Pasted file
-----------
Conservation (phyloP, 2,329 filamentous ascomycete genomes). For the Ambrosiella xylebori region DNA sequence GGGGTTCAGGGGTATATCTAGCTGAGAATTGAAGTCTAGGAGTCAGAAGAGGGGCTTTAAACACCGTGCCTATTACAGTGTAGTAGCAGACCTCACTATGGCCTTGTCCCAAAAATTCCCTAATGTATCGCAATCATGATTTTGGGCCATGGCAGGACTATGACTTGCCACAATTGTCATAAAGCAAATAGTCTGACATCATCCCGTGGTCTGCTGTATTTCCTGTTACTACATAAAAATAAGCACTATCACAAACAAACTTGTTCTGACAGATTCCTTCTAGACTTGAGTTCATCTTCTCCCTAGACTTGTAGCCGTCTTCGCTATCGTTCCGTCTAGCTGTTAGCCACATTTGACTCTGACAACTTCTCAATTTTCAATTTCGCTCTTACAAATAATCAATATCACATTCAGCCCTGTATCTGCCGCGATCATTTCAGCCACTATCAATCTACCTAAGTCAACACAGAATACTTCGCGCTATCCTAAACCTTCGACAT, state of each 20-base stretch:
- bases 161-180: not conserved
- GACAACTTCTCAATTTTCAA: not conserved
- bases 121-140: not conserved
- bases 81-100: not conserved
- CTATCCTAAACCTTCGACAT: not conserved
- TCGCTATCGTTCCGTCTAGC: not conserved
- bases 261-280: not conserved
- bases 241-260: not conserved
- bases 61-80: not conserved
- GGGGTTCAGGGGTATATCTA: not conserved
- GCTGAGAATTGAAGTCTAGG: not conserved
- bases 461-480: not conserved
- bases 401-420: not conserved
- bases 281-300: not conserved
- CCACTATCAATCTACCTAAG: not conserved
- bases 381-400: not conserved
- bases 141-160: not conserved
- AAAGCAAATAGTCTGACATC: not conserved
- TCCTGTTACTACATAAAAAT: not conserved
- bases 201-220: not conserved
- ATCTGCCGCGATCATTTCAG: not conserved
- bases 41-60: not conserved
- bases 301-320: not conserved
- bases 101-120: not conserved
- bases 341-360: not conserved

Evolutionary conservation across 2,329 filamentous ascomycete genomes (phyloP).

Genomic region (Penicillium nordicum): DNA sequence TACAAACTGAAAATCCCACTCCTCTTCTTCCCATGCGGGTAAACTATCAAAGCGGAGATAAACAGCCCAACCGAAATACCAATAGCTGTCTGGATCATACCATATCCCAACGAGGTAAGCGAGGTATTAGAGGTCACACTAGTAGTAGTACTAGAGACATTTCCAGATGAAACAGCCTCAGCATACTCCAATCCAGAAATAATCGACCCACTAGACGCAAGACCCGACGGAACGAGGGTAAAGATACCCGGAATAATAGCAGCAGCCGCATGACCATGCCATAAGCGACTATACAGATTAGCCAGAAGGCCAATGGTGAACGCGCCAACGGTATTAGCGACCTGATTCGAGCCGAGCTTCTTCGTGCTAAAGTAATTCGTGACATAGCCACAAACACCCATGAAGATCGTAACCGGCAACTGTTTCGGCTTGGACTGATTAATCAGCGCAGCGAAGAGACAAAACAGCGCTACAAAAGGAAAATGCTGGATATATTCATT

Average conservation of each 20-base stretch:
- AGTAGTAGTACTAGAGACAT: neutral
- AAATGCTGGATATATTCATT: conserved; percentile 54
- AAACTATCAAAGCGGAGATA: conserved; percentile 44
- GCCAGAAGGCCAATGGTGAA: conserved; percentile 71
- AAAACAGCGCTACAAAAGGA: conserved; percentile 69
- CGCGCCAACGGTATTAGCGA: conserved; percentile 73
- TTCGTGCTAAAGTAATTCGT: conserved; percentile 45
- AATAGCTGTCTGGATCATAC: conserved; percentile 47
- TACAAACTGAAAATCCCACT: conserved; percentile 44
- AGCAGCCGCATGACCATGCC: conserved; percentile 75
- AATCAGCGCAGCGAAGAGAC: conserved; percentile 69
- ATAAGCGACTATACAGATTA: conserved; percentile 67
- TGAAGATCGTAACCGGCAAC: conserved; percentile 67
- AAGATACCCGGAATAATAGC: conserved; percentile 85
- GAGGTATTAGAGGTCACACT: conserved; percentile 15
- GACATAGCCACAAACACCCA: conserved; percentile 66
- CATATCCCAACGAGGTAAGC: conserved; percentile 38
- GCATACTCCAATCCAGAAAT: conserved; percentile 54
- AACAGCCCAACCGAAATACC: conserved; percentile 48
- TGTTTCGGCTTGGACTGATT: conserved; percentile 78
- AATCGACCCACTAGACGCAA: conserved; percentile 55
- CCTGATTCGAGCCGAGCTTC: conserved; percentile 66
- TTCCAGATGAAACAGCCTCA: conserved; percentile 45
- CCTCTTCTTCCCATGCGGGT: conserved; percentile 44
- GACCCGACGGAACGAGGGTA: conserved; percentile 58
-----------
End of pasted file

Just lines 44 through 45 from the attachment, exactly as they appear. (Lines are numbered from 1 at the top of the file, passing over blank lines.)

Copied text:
- GAGGTATTAGAGGTCACACT: conserved; percentile 15
- GACATAGCCACAAACACCCA: conserved; percentile 66